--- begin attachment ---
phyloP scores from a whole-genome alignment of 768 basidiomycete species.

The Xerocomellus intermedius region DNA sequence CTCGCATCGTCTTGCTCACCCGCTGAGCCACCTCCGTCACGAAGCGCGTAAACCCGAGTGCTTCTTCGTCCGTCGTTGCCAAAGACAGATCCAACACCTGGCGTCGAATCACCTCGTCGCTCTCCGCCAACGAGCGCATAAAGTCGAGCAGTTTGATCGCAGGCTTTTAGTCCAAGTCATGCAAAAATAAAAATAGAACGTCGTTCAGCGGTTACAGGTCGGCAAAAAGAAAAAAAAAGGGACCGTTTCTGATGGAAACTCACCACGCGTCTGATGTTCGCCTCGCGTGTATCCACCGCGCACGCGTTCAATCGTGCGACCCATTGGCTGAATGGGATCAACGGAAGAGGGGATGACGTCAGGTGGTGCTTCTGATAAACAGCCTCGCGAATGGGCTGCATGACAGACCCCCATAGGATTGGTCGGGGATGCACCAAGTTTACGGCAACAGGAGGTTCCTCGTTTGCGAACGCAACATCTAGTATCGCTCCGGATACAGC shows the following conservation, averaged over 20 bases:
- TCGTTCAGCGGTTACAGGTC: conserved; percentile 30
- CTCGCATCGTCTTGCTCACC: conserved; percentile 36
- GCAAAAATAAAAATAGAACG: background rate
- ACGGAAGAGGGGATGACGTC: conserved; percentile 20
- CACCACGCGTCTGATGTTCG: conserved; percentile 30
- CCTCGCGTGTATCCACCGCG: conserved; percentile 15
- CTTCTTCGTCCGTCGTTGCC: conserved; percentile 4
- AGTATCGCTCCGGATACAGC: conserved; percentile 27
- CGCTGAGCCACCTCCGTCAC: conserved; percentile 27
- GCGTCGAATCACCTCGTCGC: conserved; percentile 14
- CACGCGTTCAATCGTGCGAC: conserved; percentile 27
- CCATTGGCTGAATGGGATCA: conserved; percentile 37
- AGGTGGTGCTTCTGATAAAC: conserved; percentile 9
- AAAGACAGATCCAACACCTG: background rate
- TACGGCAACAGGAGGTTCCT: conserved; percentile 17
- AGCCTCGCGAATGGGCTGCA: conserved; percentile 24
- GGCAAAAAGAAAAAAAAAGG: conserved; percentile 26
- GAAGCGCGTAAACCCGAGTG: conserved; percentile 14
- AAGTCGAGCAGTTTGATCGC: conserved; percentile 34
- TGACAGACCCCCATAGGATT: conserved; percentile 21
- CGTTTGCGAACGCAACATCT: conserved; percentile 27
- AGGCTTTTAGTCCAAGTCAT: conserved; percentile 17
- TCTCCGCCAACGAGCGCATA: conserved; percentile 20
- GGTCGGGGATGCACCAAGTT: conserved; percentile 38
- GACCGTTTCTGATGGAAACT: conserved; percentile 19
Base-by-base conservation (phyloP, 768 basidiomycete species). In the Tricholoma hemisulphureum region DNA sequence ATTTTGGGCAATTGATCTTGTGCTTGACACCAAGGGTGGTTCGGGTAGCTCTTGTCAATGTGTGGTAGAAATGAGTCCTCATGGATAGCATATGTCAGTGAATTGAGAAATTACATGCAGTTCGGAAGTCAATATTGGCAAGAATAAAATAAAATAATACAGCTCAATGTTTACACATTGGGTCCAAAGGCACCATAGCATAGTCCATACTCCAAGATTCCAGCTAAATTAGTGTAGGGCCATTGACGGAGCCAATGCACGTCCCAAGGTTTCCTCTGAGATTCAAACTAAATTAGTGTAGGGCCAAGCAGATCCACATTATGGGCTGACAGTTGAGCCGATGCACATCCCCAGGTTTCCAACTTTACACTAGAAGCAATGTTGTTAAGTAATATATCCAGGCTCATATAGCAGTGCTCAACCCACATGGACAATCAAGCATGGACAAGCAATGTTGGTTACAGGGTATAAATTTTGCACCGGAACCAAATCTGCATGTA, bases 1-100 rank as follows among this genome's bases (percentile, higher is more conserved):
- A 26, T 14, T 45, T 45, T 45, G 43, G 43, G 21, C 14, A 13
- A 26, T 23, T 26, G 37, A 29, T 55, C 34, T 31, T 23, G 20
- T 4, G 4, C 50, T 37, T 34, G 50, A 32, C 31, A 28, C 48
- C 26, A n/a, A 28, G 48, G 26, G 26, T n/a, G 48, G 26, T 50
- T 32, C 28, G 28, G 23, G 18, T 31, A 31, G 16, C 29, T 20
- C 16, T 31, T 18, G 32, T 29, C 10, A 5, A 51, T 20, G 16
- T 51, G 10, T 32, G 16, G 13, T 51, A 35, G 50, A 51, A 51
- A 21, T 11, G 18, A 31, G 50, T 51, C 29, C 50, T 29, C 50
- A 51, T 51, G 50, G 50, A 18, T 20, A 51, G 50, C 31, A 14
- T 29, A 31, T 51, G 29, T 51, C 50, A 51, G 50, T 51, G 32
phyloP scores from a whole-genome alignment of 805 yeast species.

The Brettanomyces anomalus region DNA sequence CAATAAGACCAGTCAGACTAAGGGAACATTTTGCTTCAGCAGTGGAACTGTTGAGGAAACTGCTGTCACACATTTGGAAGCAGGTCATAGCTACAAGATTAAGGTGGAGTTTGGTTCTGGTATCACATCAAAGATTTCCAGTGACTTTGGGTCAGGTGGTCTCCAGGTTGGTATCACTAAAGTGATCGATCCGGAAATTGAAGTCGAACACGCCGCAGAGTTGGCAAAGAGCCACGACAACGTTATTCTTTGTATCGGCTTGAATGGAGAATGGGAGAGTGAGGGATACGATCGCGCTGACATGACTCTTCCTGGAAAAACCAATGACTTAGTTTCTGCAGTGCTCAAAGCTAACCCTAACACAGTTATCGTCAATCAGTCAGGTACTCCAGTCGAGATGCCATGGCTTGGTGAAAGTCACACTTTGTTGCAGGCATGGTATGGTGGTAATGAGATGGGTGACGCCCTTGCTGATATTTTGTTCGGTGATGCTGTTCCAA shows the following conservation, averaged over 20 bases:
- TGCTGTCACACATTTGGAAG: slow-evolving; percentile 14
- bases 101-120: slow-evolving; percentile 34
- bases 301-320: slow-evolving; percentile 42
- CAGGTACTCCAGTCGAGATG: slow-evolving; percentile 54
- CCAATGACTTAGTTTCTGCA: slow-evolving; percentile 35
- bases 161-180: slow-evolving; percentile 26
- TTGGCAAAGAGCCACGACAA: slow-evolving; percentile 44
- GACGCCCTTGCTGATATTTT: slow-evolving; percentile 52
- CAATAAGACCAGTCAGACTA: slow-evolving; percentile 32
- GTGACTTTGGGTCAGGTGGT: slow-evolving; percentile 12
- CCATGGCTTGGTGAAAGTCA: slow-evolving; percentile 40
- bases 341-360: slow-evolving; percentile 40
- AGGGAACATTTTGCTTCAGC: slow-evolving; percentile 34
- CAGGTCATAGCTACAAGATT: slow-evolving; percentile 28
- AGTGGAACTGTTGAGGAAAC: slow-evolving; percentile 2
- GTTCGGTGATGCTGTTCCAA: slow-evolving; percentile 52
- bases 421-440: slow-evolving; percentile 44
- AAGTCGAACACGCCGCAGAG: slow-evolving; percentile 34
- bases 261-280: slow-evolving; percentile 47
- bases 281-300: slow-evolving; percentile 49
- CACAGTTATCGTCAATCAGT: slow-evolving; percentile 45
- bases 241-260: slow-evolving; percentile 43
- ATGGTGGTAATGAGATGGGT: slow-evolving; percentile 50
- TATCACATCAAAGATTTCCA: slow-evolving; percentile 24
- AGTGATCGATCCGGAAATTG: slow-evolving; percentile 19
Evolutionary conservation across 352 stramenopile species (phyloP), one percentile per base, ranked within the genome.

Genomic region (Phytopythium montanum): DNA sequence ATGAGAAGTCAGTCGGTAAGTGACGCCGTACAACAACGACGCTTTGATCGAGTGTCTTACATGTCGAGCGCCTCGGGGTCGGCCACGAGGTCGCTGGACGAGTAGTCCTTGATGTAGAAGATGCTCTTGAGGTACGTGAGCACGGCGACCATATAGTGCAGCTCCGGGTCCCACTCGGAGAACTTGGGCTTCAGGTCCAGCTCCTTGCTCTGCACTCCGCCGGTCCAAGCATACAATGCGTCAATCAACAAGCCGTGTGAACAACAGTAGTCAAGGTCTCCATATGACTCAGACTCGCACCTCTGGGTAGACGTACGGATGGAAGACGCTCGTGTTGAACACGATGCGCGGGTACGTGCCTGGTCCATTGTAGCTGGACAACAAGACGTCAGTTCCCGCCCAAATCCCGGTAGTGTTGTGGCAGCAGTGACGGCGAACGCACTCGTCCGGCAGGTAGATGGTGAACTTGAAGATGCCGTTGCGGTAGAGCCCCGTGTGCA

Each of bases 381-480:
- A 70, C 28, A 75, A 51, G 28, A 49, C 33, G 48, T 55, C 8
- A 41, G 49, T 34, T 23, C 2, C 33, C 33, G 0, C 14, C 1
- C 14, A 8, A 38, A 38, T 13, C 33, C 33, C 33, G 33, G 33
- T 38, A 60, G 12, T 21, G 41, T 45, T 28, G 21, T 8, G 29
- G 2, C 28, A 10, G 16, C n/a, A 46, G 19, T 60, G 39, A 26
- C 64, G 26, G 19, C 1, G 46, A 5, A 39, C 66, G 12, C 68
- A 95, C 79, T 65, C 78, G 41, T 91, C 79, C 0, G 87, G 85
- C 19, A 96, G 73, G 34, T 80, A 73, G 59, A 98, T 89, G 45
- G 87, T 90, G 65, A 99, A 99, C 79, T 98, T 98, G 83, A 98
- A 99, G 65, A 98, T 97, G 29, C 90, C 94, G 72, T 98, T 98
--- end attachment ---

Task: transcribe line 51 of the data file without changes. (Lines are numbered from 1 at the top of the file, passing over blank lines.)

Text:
- CCATGGCTTGGTGAAAGTCA: slow-evolving; percentile 40